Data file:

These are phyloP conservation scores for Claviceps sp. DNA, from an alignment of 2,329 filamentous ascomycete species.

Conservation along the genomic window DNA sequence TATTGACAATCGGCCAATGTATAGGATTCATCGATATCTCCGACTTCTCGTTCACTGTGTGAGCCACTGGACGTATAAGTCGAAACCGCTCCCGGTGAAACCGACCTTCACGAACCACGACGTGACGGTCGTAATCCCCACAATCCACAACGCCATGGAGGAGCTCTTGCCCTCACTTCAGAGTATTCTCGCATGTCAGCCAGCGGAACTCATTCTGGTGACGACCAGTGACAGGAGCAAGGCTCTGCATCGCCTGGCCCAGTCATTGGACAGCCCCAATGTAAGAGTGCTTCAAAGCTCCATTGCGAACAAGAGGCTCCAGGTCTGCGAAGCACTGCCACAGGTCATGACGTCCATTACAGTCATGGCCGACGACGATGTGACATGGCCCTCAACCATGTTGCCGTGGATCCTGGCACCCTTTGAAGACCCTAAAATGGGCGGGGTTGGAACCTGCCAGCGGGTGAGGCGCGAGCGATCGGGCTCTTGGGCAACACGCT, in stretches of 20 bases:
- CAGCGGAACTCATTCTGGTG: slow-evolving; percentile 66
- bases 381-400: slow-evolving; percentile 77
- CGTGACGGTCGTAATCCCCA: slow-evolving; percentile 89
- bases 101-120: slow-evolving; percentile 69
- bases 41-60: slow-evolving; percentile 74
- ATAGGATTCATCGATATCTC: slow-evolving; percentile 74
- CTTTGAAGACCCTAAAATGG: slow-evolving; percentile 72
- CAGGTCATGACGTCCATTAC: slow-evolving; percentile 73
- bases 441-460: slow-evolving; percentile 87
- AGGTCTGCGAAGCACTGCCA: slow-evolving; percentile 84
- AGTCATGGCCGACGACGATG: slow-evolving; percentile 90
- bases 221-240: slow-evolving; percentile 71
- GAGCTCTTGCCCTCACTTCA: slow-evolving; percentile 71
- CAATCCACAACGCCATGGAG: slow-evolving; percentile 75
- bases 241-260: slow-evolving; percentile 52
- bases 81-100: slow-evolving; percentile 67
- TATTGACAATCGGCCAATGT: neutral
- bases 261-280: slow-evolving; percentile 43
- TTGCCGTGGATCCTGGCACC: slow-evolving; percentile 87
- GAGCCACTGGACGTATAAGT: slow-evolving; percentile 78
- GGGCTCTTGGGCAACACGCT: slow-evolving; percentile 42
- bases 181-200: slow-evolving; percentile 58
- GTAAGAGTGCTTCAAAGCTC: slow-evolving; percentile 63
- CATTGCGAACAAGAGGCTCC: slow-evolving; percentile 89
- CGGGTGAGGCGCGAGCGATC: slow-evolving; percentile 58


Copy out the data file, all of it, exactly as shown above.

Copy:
These are phyloP conservation scores for Claviceps sp. DNA, from an alignment of 2,329 filamentous ascomycete species.

Conservation along the genomic window DNA sequence TATTGACAATCGGCCAATGTATAGGATTCATCGATATCTCCGACTTCTCGTTCACTGTGTGAGCCACTGGACGTATAAGTCGAAACCGCTCCCGGTGAAACCGACCTTCACGAACCACGACGTGACGGTCGTAATCCCCACAATCCACAACGCCATGGAGGAGCTCTTGCCCTCACTTCAGAGTATTCTCGCATGTCAGCCAGCGGAACTCATTCTGGTGACGACCAGTGACAGGAGCAAGGCTCTGCATCGCCTGGCCCAGTCATTGGACAGCCCCAATGTAAGAGTGCTTCAAAGCTCCATTGCGAACAAGAGGCTCCAGGTCTGCGAAGCACTGCCACAGGTCATGACGTCCATTACAGTCATGGCCGACGACGATGTGACATGGCCCTCAACCATGTTGCCGTGGATCCTGGCACCCTTTGAAGACCCTAAAATGGGCGGGGTTGGAACCTGCCAGCGGGTGAGGCGCGAGCGATCGGGCTCTTGGGCAACACGCT, in stretches of 20 bases:
- CAGCGGAACTCATTCTGGTG: slow-evolving; percentile 66
- bases 381-400: slow-evolving; percentile 77
- CGTGACGGTCGTAATCCCCA: slow-evolving; percentile 89
- bases 101-120: slow-evolving; percentile 69
- bases 41-60: slow-evolving; percentile 74
- ATAGGATTCATCGATATCTC: slow-evolving; percentile 74
- CTTTGAAGACCCTAAAATGG: slow-evolving; percentile 72
- CAGGTCATGACGTCCATTAC: slow-evolving; percentile 73
- bases 441-460: slow-evolving; percentile 87
- AGGTCTGCGAAGCACTGCCA: slow-evolving; percentile 84
- AGTCATGGCCGACGACGATG: slow-evolving; percentile 90
- bases 221-240: slow-evolving; percentile 71
- GAGCTCTTGCCCTCACTTCA: slow-evolving; percentile 71
- CAATCCACAACGCCATGGAG: slow-evolving; percentile 75
- bases 241-260: slow-evolving; percentile 52
- bases 81-100: slow-evolving; percentile 67
- TATTGACAATCGGCCAATGT: neutral
- bases 261-280: slow-evolving; percentile 43
- TTGCCGTGGATCCTGGCACC: slow-evolving; percentile 87
- GAGCCACTGGACGTATAAGT: slow-evolving; percentile 78
- GGGCTCTTGGGCAACACGCT: slow-evolving; percentile 42
- bases 181-200: slow-evolving; percentile 58
- GTAAGAGTGCTTCAAAGCTC: slow-evolving; percentile 63
- CATTGCGAACAAGAGGCTCC: slow-evolving; percentile 89
- CGGGTGAGGCGCGAGCGATC: slow-evolving; percentile 58